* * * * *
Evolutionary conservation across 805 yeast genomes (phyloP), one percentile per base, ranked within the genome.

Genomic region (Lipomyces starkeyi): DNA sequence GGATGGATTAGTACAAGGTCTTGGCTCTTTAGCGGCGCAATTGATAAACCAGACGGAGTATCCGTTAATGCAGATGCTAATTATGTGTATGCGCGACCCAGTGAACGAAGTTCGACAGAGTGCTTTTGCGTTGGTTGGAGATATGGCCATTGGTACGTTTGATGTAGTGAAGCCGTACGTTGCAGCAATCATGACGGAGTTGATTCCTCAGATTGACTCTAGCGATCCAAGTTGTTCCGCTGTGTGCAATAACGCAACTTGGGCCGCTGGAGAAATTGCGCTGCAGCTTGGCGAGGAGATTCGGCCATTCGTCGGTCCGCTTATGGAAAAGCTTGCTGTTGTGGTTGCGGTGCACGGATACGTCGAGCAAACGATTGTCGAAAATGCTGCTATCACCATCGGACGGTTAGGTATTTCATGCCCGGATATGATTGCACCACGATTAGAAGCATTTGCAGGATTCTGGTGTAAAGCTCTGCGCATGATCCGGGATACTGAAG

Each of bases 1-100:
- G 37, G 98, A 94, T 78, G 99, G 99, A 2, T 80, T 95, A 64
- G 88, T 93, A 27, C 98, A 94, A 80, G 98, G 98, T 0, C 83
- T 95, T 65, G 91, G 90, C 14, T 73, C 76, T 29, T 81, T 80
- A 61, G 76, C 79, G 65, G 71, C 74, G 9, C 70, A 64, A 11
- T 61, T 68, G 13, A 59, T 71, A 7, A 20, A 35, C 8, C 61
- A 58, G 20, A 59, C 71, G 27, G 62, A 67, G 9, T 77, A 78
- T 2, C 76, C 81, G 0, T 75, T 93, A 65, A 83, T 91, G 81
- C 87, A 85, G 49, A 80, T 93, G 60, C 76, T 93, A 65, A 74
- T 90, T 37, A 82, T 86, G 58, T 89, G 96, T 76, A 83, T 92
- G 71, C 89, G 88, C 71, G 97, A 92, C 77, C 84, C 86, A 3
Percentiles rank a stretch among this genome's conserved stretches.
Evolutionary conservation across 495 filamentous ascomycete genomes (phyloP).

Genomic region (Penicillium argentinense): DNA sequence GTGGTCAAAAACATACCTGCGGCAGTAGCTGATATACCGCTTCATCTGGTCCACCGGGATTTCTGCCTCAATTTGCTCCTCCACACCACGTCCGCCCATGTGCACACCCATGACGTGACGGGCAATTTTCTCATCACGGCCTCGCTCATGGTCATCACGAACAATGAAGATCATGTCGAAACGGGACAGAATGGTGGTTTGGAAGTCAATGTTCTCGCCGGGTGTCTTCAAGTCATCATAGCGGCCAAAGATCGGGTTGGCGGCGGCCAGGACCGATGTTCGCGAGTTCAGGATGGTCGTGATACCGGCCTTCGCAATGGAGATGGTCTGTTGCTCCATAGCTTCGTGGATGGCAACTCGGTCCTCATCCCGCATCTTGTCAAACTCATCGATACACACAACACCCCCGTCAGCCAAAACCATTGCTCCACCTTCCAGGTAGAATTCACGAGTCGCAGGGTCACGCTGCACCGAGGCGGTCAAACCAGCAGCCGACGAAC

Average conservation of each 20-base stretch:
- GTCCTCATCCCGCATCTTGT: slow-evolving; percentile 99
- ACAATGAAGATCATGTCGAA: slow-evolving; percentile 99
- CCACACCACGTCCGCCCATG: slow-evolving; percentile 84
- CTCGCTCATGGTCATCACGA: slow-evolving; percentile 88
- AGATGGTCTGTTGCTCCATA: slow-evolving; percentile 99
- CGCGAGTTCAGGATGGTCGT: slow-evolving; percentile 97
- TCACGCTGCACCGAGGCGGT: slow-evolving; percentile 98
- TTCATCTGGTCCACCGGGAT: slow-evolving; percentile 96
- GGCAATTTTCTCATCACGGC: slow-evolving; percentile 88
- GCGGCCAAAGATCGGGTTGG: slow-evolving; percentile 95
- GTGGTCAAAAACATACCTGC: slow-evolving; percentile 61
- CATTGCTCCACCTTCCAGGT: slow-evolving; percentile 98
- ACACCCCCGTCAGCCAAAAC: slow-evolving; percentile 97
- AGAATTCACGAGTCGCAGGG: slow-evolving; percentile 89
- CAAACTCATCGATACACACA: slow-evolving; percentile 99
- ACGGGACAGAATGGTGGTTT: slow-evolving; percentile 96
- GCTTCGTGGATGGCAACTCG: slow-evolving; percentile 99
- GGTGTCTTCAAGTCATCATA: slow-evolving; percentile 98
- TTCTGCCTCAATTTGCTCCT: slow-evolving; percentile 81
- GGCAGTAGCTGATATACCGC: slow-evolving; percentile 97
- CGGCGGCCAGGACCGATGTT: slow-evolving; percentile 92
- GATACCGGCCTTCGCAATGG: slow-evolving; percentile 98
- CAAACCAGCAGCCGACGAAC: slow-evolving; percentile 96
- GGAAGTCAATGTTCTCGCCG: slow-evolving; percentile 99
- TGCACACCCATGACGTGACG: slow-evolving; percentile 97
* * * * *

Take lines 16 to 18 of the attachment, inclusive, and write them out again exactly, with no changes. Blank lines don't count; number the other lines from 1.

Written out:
Genomic region (Penicillium argentinense): DNA sequence GTGGTCAAAAACATACCTGCGGCAGTAGCTGATATACCGCTTCATCTGGTCCACCGGGATTTCTGCCTCAATTTGCTCCTCCACACCACGTCCGCCCATGTGCACACCCATGACGTGACGGGCAATTTTCTCATCACGGCCTCGCTCATGGTCATCACGAACAATGAAGATCATGTCGAAACGGGACAGAATGGTGGTTTGGAAGTCAATGTTCTCGCCGGGTGTCTTCAAGTCATCATAGCGGCCAAAGATCGGGTTGGCGGCGGCCAGGACCGATGTTCGCGAGTTCAGGATGGTCGTGATACCGGCCTTCGCAATGGAGATGGTCTGTTGCTCCATAGCTTCGTGGATGGCAACTCGGTCCTCATCCCGCATCTTGTCAAACTCATCGATACACACAACACCCCCGTCAGCCAAAACCATTGCTCCACCTTCCAGGTAGAATTCACGAGTCGCAGGGTCACGCTGCACCGAGGCGGTCAAACCAGCAGCCGACGAAC

Average conservation of each 20-base stretch:
- GTCCTCATCCCGCATCTTGT: slow-evolving; percentile 99